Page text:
Newsletter #6
Ed Schmidt


Carl Manone: Carl reports success in his efforts to make a charitable contribution to Nkumba University, Entebbe, where Senteza Kajubi is Vice-Chancellor (See background article in newsletter #4). Carl writes: "Well, after two years of stubborn persistance, the breakthrough finally came! TEAers, TEEAers, and all Americans will now be able to make charitable grants, with IRS approval, to worthy non-profit institutions in Africa as well as other developing nations.

The breakthrough was described in the quarterly report of the Vanguard Charitable Endowment Program (VCEP). VCEP has partnered with United Way International to help small charities throughout the world with only a 6 percent administration fee for transfering funds. Using this avenue, Carl was able to send a grant of $5000 to Nkumba University for a computer technology program for its 1200 students.

(Tax deductable charitable contributions weref discussed at the reunion, too, and it is a n area of interest for our own TEAA organization as we look to make contributions to East African education. -- Ed)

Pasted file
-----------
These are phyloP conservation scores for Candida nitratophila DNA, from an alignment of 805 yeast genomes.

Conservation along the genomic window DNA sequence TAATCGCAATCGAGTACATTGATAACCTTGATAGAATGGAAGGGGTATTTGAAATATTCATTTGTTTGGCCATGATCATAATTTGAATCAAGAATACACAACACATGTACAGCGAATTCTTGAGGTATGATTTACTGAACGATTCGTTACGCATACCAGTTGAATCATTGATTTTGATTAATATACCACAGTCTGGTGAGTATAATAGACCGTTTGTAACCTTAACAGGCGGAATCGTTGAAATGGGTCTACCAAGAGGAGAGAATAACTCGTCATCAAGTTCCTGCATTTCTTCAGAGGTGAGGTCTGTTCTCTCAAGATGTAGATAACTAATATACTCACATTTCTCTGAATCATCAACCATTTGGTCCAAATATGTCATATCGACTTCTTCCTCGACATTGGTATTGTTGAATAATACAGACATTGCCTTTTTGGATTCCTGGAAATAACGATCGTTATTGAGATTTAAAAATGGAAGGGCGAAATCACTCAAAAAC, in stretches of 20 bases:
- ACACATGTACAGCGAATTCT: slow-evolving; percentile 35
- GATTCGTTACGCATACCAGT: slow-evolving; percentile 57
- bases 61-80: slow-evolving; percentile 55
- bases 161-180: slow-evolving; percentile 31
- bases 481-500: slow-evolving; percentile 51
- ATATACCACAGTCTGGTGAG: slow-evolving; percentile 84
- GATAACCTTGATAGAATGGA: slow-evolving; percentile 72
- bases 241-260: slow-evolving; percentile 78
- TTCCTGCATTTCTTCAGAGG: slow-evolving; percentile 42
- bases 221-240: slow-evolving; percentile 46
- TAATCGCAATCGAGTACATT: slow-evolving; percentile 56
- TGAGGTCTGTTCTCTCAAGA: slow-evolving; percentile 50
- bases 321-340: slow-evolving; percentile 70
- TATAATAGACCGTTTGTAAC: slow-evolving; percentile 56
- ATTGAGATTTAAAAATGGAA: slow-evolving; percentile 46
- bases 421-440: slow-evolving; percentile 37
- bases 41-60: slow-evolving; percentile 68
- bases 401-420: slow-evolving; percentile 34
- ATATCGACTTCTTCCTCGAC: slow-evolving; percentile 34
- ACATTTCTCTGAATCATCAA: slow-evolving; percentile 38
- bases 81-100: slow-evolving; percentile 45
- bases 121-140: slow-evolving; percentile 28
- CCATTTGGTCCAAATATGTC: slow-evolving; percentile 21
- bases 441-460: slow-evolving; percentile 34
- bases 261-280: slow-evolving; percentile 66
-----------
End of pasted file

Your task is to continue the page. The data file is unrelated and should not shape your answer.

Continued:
Barry Sesnan: I now head the UNICEF sub-office in Goma, rebel-held Eastern Congo (R.C.D. rebels). Main work vaccination campaigns but a bit of education and a bit of AIDS work. Severely restricted in travel because of lawlessness: the Rwanda (Tutsi) army, Interahamwe, Mai-Mai, government (Kabila) and rebels (RCD, FLC -- take your pick, are all players. We have the UN troops (MONUC) in Goma as well -- our contingent are Moroccans.


Sue Geiger (Rogers), (from Dan McNickle). I am sorry to relate that Sue Geiger ( Rogers), died in April; Leukemia. Her ex-husband, Bob Rogers is in the address book. They both taught at Marangu, and I spent many enjoyable hours with them at Northwestern Univ., at each others homes in northern Tanzania, and on safari to game parks.

Henry A. Lowe (from Brooks Goddard). In one of life's great ironies, I report that a member of 4B was living in Natick, Mass., 5 miles from me for many years without any TEA folks knowing it, and now all I can do is to report his death. Henry A. Lowe of Natick, MA, died October 27 of cancer. He was 63. I shall go to the service tomorrow. He had taught at Thika HS for TEA and is survived by his wife, Margaret, and 2 children.

YOUR STORIES       Consider writing your own story for a future newsletter.